- The Washington Times - Saturday, February 21, 2004

Getting in front

So great is the competitive pressure to get out in front of a story we know is coming that we often try to write about a scheduled event before it happens. Carried to the extreme, this can mean that the event is already old news by the time it occurs.

So it was with U.N. Secretary-General Kofi Annan’s announcement on Thursday that he was endorsing the U.S. view that elections in Iraq were not feasible before the scheduled June 30 turnover of sovereignty to Iraqis.

U.N. officials had already notified reporters at major news organizations on Wednesday that Mr. Annan and his special envoy for Iraq, Lakhdar Brahimi, would be discussing their views on the subject at a meeting on Thursday of the Friends of Iraq, a group of diplomats representing 46 countries.

Our reporter, Sharon Behn, like her competitors, was also able to learn that Mr. Annan would comment only on the feasibility of elections before June 30, leaving his recommendations on alternative ways to proceed toward sovereignty until this week.

It was also leaked that Mr. Annan would say on Thursday that he did not believe elections were feasible in the short time before sovereignty is to be turned over to Iraqis.

Our two most important competitors, the New York Times and The Washington Post, both carried front-page stories above the fold on Thursday saying Mr. Annan would endorse the U.S. position at his meeting in New York that day.

We found that a little surprising, given that Mr. Annan’s views had been made known in mid-January, when we had carried a front-page story.

Nevertheless, we had thought our readers would be interested to hear what we had learned about the timing of the announcement and the decision to postpone recommendations on an alternative until this week. All those details were included in an article by Mrs. Behn on our World page.

The upshot was that, by the time Mr. Annan’s decision was formally announced on Thursday, it was already old news, and all of the papers relegated the story to inside pages in Friday’s editions.

A balanced picture

This newspaper has long enjoyed a good relationship with the government of Tunisia, largely because of the interest of our European correspondent Andrew Borowiec, who has written two books about the country.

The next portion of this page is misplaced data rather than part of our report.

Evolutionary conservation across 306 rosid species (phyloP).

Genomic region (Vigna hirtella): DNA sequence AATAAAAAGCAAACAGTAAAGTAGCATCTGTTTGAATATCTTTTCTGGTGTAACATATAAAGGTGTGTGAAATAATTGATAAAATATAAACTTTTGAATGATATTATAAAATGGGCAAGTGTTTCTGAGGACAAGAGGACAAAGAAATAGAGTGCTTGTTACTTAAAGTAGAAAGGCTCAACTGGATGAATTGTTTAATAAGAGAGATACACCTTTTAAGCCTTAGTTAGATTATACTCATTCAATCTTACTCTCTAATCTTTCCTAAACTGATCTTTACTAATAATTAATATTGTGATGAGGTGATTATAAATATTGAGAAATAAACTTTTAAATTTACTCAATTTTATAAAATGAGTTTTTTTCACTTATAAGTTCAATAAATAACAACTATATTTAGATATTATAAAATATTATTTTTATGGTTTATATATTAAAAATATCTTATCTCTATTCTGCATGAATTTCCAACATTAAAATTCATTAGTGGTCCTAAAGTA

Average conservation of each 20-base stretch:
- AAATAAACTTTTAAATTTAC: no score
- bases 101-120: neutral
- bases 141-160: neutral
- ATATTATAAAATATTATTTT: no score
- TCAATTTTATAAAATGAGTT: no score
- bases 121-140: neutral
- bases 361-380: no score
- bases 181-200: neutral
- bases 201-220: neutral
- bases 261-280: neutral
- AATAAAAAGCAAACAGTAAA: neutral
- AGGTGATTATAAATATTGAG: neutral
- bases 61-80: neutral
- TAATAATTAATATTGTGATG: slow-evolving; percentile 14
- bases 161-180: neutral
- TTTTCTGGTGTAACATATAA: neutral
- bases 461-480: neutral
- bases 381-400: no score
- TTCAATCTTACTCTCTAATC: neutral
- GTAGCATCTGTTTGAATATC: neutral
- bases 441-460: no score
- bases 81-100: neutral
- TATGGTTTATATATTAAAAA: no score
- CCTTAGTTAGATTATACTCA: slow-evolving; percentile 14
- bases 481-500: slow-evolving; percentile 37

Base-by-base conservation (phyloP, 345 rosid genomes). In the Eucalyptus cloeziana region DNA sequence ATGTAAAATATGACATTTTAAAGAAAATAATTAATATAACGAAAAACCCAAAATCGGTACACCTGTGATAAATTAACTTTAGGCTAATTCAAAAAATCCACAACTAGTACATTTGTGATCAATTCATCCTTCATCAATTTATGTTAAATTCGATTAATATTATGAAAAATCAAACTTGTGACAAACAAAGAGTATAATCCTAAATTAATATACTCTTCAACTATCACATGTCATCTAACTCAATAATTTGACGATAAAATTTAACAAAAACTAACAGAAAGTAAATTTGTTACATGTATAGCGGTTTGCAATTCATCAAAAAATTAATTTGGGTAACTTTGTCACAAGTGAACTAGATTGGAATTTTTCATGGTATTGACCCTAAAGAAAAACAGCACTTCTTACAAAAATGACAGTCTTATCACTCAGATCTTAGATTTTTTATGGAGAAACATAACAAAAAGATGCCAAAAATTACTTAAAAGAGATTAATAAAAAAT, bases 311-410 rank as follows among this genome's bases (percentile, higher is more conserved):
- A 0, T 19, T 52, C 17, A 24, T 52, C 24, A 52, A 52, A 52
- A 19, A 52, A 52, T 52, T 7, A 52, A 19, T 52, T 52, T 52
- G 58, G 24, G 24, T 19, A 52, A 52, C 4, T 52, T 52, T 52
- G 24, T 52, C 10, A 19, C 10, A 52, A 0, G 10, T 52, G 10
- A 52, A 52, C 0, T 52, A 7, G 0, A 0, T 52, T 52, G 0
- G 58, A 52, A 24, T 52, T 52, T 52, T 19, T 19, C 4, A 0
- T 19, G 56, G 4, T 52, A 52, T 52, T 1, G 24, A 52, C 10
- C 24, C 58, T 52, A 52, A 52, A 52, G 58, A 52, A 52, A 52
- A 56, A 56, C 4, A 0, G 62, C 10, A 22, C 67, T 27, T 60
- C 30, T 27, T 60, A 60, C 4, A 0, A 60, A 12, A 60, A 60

Yet another book about Tunisia has just been published by syndicated columnist Georgie Anne Geyer, who is a good friend to several of our staff members.

So it was no real surprise that the only interview with an American newspaper granted by Tunisian President Zine El Abidine Ben Ali before his visit to Washington last week went to Mr. Borowiec. The important thing was to handle it in a way that maintained appropriate distance and objectivity.

Mr. Borowiec has made clear in his books his deep respect for Tunisia’s success in developing a progressive civil society with solid economic progress, public education and opportunities for women to an extent that is unusual in the Arab world.

At the same time, he is well aware that Tunisia provides scant freedom to its political opponents or the press, problems of which we are regularly reminded by the various rights-monitoring groups and by the U.S. State Department’s annual survey on the subject.

Mr. Borowiec took care to address both the strengths and the shortcomings of Mr. Ben Ali’s governance in his article, which appeared with excerpts from the interview on the Briefing Page in Monday’s paper.

But he also took care to deal with some issues that we felt were more interesting for our readers: As incoming chairman of the Arab League, which will meet in Tunis next month, Mr. Ben Ali will have a great deal to say in the next year about the Arab approach to several problems of major interest to the United States.

These include the war on terrorism, the restoration of sovereignty in Iraq and the Israeli-Palestinian conflict, all issues on which Mr. Ben Ali offered broad general support to the Bush administration’s approach.

David W. Jones is the foreign editor of The Washington Times. His e-mail address is djones@washingtontimes.com.

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